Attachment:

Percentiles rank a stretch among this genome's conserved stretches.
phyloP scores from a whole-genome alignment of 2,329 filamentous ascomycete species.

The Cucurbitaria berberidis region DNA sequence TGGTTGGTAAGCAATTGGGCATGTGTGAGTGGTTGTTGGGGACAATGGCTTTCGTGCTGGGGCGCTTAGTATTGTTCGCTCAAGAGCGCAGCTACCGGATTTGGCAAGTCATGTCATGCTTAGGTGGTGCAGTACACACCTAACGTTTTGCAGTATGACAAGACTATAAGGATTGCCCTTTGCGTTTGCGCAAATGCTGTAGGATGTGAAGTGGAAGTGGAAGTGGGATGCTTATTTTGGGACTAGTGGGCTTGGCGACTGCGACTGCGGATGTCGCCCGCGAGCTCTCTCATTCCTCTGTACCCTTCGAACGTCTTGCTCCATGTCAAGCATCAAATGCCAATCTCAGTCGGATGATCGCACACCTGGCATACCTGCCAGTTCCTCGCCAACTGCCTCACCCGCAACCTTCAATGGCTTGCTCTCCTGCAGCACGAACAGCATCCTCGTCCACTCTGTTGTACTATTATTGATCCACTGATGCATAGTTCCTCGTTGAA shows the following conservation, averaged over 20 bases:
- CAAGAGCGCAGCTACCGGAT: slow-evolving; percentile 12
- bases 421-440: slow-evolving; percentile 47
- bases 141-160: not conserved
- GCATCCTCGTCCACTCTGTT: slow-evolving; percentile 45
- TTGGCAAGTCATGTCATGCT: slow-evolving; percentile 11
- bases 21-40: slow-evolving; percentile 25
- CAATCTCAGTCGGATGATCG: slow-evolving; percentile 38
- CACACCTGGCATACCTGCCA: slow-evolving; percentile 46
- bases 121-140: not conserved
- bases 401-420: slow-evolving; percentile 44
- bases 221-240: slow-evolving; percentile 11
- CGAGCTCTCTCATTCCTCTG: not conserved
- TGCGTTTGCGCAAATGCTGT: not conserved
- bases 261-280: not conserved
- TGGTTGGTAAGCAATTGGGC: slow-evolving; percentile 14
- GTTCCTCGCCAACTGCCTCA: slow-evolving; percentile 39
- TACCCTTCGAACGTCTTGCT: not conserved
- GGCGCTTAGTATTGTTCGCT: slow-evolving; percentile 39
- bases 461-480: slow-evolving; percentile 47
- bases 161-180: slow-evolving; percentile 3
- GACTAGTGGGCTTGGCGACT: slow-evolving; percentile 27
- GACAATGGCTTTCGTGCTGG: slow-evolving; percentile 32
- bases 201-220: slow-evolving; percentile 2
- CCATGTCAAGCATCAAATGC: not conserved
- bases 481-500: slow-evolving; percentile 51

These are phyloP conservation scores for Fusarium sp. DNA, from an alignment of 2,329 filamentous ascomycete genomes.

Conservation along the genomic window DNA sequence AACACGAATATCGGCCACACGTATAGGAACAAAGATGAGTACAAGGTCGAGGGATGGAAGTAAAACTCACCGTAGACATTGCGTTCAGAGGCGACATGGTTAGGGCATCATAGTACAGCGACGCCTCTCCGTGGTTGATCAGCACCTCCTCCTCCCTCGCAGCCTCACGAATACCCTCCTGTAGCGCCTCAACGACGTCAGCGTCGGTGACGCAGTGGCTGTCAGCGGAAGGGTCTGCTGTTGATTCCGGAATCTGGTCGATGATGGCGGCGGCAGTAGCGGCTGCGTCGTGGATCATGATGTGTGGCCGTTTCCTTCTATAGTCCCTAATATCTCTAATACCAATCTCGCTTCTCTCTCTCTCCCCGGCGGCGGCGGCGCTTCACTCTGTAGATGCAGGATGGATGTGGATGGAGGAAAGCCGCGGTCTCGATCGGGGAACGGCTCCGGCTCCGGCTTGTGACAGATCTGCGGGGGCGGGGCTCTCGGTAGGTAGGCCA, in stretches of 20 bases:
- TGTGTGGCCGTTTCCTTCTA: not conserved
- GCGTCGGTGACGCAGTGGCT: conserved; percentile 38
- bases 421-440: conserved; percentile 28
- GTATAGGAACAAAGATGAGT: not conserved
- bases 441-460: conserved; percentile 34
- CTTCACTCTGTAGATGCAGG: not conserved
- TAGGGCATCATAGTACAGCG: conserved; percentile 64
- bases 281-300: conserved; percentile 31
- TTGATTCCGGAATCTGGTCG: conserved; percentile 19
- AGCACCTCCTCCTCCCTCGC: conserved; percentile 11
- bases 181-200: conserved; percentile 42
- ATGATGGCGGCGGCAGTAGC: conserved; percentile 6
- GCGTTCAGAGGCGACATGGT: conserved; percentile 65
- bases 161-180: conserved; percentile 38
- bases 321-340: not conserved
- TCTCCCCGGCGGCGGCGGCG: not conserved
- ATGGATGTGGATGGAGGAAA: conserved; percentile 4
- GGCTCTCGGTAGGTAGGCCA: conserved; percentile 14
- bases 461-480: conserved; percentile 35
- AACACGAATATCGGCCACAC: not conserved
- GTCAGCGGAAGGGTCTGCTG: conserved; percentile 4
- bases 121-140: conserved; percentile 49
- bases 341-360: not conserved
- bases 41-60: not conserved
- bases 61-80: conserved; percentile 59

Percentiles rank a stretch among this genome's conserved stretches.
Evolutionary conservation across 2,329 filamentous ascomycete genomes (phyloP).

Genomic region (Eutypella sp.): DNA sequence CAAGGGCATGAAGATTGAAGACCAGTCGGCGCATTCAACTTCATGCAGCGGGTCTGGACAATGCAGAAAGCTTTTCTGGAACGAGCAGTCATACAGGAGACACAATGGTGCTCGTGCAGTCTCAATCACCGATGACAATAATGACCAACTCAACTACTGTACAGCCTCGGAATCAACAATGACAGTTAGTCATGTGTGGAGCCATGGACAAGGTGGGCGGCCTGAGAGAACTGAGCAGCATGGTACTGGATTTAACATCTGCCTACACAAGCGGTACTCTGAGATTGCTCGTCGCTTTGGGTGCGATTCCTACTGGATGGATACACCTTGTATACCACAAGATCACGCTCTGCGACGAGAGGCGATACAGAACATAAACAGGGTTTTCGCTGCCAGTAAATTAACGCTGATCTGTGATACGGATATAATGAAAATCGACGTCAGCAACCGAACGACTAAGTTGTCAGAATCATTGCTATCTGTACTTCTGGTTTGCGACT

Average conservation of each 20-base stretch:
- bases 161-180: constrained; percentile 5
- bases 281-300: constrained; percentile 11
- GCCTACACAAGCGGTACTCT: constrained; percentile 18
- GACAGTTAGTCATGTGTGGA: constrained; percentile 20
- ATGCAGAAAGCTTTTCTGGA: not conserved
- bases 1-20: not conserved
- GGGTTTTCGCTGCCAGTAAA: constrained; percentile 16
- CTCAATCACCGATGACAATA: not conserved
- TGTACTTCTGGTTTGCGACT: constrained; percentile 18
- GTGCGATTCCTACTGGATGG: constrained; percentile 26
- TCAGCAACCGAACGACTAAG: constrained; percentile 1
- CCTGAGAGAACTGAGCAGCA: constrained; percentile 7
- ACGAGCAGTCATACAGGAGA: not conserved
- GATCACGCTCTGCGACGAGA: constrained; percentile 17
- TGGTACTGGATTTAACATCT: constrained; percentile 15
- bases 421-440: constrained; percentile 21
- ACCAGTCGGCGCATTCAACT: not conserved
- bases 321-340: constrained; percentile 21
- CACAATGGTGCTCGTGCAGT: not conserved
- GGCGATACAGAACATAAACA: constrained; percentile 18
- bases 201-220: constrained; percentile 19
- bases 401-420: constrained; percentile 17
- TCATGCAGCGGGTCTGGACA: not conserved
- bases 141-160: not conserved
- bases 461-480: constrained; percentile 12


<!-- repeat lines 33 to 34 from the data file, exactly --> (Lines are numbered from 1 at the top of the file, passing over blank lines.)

- bases 421-440: conserved; percentile 28
- GTATAGGAACAAAGATGAGT: not conserved